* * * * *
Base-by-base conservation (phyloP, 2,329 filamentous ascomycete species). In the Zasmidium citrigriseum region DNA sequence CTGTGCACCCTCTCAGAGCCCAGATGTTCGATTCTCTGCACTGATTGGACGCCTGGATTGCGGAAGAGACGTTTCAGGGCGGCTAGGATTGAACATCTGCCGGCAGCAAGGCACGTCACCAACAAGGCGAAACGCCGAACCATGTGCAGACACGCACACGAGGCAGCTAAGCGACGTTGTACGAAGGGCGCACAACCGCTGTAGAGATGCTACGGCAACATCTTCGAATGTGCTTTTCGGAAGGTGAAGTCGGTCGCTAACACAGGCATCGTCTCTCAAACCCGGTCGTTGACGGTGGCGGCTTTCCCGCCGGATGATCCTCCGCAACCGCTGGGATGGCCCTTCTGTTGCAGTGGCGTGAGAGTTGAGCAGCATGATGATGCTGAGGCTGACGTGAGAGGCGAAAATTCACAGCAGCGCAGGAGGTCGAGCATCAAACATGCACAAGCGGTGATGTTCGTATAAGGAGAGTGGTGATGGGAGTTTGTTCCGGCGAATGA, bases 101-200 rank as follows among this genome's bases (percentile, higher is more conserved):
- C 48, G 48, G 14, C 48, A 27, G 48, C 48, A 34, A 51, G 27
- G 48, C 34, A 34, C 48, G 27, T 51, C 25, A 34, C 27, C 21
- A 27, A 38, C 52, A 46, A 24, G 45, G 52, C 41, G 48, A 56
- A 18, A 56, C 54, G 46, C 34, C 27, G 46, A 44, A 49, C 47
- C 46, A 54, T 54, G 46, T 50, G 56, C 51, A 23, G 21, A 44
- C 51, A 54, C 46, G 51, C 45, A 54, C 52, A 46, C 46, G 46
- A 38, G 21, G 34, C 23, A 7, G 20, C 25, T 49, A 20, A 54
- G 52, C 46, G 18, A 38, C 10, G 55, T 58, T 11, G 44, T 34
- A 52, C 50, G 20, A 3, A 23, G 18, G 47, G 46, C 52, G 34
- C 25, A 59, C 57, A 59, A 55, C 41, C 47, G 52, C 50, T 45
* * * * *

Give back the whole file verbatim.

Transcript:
Base-by-base conservation (phyloP, 2,329 filamentous ascomycete species). In the Zasmidium citrigriseum region DNA sequence CTGTGCACCCTCTCAGAGCCCAGATGTTCGATTCTCTGCACTGATTGGACGCCTGGATTGCGGAAGAGACGTTTCAGGGCGGCTAGGATTGAACATCTGCCGGCAGCAAGGCACGTCACCAACAAGGCGAAACGCCGAACCATGTGCAGACACGCACACGAGGCAGCTAAGCGACGTTGTACGAAGGGCGCACAACCGCTGTAGAGATGCTACGGCAACATCTTCGAATGTGCTTTTCGGAAGGTGAAGTCGGTCGCTAACACAGGCATCGTCTCTCAAACCCGGTCGTTGACGGTGGCGGCTTTCCCGCCGGATGATCCTCCGCAACCGCTGGGATGGCCCTTCTGTTGCAGTGGCGTGAGAGTTGAGCAGCATGATGATGCTGAGGCTGACGTGAGAGGCGAAAATTCACAGCAGCGCAGGAGGTCGAGCATCAAACATGCACAAGCGGTGATGTTCGTATAAGGAGAGTGGTGATGGGAGTTTGTTCCGGCGAATGA, bases 101-200 rank as follows among this genome's bases (percentile, higher is more conserved):
- C 48, G 48, G 14, C 48, A 27, G 48, C 48, A 34, A 51, G 27
- G 48, C 34, A 34, C 48, G 27, T 51, C 25, A 34, C 27, C 21
- A 27, A 38, C 52, A 46, A 24, G 45, G 52, C 41, G 48, A 56
- A 18, A 56, C 54, G 46, C 34, C 27, G 46, A 44, A 49, C 47
- C 46, A 54, T 54, G 46, T 50, G 56, C 51, A 23, G 21, A 44
- C 51, A 54, C 46, G 51, C 45, A 54, C 52, A 46, C 46, G 46
- A 38, G 21, G 34, C 23, A 7, G 20, C 25, T 49, A 20, A 54
- G 52, C 46, G 18, A 38, C 10, G 55, T 58, T 11, G 44, T 34
- A 52, C 50, G 20, A 3, A 23, G 18, G 47, G 46, C 52, G 34
- C 25, A 59, C 57, A 59, A 55, C 41, C 47, G 52, C 50, T 45